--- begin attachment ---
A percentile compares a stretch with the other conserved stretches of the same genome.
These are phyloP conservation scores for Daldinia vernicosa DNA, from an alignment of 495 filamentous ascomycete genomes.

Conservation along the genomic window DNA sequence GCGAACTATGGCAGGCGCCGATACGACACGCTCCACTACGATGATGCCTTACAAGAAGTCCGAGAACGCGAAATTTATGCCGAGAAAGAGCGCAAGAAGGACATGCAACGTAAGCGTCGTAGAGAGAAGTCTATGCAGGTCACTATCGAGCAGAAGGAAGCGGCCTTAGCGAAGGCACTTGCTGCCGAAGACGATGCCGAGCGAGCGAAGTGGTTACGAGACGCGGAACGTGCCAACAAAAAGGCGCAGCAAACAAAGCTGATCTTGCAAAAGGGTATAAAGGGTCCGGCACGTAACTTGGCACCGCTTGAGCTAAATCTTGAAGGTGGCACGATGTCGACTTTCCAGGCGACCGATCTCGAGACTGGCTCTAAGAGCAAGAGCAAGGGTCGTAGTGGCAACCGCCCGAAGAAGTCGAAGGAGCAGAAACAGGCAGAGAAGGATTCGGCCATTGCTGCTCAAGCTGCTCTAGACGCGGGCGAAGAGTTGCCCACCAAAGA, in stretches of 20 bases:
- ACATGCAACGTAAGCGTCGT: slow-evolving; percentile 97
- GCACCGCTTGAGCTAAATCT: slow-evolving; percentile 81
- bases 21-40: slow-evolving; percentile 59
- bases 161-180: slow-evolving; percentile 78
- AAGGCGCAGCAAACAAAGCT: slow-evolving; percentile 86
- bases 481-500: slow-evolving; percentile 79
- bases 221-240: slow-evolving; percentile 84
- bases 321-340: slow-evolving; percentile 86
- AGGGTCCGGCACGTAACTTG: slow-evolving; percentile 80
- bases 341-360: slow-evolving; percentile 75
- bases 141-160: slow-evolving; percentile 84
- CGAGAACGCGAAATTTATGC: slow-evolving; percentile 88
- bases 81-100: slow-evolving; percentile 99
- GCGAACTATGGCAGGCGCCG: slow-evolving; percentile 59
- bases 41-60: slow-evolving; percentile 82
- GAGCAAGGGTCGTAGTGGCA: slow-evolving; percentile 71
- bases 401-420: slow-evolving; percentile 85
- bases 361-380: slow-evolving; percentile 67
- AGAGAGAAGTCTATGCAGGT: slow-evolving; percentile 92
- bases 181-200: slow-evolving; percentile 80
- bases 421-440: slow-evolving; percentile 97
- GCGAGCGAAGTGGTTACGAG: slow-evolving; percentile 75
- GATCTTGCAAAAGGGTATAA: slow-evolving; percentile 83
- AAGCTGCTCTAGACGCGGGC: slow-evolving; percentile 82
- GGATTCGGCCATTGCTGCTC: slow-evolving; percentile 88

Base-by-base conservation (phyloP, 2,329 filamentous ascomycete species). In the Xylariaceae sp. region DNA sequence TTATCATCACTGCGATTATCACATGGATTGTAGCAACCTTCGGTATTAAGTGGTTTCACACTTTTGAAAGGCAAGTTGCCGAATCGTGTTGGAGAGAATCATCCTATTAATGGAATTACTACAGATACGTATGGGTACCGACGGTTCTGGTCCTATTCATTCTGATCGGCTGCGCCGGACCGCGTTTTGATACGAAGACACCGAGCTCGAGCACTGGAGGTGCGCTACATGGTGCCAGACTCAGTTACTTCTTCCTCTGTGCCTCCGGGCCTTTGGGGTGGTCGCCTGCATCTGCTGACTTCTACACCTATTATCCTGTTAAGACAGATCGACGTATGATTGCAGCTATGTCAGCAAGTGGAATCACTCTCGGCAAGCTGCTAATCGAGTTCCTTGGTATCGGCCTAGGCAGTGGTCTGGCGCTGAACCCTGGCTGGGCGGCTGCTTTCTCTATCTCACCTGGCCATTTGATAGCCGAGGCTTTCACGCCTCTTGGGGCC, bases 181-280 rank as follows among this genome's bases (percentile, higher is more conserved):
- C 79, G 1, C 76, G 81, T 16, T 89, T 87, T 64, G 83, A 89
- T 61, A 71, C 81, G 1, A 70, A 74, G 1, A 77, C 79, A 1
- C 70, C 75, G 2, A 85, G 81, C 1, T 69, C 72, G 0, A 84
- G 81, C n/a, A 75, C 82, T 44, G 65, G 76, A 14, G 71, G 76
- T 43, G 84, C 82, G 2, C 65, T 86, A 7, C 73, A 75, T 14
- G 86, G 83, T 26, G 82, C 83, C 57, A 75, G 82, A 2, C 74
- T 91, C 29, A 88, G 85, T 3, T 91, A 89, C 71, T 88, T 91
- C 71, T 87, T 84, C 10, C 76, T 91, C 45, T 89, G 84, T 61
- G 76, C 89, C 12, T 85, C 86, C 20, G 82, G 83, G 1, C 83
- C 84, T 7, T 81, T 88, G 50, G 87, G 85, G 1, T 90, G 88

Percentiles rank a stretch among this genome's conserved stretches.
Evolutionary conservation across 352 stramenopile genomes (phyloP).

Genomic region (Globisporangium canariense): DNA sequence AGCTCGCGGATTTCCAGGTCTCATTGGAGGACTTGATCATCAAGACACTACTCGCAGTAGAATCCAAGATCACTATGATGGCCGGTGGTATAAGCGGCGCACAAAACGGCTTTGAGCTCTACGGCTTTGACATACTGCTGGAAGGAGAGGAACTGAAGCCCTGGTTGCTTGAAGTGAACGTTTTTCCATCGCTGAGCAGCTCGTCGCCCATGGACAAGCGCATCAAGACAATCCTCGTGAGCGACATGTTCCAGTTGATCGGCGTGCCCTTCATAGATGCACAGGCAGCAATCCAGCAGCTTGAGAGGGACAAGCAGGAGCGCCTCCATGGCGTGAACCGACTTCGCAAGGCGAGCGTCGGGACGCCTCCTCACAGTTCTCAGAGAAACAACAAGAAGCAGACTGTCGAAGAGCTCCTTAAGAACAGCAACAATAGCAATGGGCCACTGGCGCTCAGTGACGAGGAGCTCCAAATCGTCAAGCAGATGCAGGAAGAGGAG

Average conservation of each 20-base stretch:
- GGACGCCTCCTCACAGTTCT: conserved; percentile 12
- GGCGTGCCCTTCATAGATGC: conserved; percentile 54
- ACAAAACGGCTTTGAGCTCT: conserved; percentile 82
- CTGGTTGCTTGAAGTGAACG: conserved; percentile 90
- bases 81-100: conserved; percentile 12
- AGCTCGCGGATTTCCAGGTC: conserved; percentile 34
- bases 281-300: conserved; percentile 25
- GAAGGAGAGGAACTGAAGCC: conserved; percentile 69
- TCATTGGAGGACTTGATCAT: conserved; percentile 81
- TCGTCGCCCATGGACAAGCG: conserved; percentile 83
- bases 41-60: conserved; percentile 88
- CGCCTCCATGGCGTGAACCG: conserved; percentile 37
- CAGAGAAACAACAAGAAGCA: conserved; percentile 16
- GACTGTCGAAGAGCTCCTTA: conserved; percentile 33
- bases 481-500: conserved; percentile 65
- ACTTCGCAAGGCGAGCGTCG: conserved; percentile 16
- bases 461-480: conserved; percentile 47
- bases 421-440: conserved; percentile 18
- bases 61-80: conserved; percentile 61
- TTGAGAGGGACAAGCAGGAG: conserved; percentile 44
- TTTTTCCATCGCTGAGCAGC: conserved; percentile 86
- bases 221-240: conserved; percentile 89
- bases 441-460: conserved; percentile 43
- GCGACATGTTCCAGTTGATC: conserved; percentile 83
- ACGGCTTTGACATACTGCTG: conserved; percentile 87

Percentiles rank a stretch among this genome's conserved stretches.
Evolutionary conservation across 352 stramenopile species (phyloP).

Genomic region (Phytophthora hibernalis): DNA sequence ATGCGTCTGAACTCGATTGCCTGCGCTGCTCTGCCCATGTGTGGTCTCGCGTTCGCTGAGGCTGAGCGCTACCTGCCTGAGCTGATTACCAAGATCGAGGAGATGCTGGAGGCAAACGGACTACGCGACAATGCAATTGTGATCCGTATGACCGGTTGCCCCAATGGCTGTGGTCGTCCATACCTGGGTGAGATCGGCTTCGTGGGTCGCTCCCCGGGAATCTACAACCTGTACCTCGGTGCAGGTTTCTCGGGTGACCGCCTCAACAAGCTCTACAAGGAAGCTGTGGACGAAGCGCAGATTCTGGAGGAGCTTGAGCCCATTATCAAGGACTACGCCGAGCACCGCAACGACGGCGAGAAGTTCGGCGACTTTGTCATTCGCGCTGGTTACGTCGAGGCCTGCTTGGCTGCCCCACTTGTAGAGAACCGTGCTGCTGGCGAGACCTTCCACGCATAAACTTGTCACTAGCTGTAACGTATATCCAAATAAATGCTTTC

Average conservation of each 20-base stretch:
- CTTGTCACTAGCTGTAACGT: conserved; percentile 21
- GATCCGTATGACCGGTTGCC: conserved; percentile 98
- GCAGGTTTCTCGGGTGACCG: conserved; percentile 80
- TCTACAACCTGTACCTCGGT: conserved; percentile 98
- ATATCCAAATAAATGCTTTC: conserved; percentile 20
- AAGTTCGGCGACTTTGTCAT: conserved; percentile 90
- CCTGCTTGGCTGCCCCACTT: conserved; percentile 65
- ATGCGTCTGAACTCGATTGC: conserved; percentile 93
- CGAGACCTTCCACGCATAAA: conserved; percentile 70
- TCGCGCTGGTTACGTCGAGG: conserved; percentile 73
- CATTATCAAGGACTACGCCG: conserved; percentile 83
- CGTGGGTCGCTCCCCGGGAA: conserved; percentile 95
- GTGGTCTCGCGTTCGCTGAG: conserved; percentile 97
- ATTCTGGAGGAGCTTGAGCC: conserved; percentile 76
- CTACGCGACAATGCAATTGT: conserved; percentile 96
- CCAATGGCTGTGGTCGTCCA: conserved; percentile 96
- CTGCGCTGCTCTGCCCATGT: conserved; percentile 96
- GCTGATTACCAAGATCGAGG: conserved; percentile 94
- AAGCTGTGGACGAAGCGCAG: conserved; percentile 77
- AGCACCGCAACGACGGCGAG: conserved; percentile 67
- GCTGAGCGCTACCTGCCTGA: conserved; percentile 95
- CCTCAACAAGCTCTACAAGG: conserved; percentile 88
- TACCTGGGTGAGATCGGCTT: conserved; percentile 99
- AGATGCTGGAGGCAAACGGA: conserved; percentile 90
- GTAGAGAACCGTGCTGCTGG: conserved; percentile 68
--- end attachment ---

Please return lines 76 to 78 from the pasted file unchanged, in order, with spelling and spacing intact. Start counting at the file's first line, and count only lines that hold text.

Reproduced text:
- TCTACAACCTGTACCTCGGT: conserved; percentile 98
- ATATCCAAATAAATGCTTTC: conserved; percentile 20
- AAGTTCGGCGACTTTGTCAT: conserved; percentile 90